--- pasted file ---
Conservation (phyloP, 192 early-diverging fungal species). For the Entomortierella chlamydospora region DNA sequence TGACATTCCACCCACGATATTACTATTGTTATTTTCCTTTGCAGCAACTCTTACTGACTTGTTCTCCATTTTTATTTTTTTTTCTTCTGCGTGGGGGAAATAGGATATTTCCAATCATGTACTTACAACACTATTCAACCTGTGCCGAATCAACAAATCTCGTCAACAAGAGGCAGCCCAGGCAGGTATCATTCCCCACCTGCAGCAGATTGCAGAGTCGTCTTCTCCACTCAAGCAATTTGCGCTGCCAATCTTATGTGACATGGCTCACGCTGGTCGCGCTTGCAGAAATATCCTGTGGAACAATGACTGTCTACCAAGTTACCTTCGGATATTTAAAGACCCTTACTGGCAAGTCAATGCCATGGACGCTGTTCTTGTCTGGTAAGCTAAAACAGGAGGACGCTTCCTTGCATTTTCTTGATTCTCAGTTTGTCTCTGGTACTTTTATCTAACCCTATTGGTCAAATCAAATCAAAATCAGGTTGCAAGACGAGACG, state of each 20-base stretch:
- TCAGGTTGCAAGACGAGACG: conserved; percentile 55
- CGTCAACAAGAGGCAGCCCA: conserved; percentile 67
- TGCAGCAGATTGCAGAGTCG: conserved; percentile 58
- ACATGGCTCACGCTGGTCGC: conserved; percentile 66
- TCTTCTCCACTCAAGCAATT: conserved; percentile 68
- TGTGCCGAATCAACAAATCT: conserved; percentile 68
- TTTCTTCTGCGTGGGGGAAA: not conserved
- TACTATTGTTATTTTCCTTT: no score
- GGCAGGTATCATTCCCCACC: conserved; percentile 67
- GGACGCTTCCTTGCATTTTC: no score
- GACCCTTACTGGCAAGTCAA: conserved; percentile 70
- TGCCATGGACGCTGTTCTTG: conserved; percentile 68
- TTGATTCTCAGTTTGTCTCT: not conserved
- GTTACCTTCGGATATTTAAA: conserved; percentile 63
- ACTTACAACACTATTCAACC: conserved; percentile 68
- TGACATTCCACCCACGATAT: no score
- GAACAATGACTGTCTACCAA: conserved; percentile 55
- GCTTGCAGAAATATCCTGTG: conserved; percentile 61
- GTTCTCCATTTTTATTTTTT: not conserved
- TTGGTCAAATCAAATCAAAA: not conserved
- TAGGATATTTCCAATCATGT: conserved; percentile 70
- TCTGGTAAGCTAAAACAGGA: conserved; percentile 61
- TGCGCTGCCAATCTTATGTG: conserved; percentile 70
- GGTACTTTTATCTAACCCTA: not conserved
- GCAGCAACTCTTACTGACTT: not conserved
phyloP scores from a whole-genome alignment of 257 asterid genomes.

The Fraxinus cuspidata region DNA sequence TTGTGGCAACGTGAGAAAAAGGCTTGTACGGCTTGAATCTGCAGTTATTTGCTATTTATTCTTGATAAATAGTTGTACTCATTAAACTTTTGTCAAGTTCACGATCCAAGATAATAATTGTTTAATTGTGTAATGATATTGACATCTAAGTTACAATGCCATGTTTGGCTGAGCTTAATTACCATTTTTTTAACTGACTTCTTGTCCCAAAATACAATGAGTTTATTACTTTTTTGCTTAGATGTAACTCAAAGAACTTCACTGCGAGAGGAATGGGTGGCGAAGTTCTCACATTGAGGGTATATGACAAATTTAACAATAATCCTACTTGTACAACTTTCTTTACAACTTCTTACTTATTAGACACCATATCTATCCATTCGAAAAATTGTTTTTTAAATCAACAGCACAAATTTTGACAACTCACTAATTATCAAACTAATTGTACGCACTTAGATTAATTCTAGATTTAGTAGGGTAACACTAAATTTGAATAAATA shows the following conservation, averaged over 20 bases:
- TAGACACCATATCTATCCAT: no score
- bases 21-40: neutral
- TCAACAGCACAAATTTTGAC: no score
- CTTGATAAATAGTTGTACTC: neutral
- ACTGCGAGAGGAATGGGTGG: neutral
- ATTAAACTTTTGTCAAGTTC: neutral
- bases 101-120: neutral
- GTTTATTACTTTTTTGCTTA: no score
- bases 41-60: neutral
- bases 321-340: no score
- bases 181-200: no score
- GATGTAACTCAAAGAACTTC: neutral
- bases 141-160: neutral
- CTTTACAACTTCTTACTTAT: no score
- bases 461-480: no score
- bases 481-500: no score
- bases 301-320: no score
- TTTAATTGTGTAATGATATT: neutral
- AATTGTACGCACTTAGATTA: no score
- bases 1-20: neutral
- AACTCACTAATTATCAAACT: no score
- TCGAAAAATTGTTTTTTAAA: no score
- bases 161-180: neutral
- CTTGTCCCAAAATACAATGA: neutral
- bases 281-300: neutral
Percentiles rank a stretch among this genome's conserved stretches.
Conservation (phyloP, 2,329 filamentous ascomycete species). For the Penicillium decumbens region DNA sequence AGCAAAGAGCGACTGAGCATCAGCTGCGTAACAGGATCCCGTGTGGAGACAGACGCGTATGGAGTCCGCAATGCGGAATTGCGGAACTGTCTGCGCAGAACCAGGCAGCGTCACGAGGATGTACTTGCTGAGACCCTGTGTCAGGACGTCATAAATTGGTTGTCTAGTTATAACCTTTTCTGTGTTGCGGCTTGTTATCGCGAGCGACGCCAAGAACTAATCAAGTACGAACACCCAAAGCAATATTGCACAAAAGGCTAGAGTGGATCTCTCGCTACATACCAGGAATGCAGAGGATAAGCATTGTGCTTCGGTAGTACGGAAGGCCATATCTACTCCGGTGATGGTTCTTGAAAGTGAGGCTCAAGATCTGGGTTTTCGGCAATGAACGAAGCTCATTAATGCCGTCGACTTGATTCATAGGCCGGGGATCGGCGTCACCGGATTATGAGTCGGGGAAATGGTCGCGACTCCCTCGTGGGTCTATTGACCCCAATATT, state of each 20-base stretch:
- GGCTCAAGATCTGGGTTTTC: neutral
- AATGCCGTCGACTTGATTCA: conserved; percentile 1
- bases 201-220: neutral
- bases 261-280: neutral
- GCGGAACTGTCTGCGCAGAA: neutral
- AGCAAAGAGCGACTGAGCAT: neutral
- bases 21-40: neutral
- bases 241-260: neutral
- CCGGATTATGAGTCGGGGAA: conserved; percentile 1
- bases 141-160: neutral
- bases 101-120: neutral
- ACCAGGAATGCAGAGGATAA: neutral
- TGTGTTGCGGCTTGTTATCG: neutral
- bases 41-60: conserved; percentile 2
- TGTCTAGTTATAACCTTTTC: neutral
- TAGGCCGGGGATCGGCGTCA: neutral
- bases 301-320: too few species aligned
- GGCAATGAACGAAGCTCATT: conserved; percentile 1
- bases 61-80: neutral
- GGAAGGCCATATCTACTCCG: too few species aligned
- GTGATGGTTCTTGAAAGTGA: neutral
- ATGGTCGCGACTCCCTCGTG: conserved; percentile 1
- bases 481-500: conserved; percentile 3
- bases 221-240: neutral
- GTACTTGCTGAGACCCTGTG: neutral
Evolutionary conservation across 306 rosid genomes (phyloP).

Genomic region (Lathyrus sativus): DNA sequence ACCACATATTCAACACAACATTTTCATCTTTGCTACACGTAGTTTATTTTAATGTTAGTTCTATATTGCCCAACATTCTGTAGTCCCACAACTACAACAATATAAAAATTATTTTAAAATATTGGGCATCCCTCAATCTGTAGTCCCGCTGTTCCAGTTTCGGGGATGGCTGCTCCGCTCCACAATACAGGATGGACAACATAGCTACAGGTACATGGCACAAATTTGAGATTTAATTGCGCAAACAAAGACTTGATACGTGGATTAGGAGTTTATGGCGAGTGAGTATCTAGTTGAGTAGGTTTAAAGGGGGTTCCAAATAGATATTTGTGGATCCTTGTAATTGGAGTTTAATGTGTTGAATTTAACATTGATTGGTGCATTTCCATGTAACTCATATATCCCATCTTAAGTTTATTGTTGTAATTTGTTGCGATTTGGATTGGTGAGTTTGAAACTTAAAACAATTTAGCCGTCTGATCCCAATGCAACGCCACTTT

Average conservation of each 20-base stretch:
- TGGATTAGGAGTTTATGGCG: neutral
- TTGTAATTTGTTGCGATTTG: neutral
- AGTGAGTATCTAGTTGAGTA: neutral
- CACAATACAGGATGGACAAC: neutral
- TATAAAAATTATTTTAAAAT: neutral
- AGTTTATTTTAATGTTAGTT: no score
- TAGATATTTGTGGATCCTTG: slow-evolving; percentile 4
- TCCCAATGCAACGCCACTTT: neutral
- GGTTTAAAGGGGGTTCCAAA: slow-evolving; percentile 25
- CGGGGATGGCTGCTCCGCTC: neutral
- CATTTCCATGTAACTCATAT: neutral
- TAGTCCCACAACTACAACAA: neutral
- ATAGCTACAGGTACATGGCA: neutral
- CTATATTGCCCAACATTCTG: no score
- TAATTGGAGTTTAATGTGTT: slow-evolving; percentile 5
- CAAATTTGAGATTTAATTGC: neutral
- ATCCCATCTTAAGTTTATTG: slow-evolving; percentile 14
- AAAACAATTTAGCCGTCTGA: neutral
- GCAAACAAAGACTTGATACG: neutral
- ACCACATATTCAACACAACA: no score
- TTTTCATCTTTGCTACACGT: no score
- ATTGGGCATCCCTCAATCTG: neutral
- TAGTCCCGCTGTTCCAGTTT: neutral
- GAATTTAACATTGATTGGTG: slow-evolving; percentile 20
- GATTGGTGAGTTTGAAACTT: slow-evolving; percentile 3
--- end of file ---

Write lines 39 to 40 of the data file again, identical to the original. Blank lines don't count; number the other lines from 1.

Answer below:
- bases 181-200: no score
- GATGTAACTCAAAGAACTTC: neutral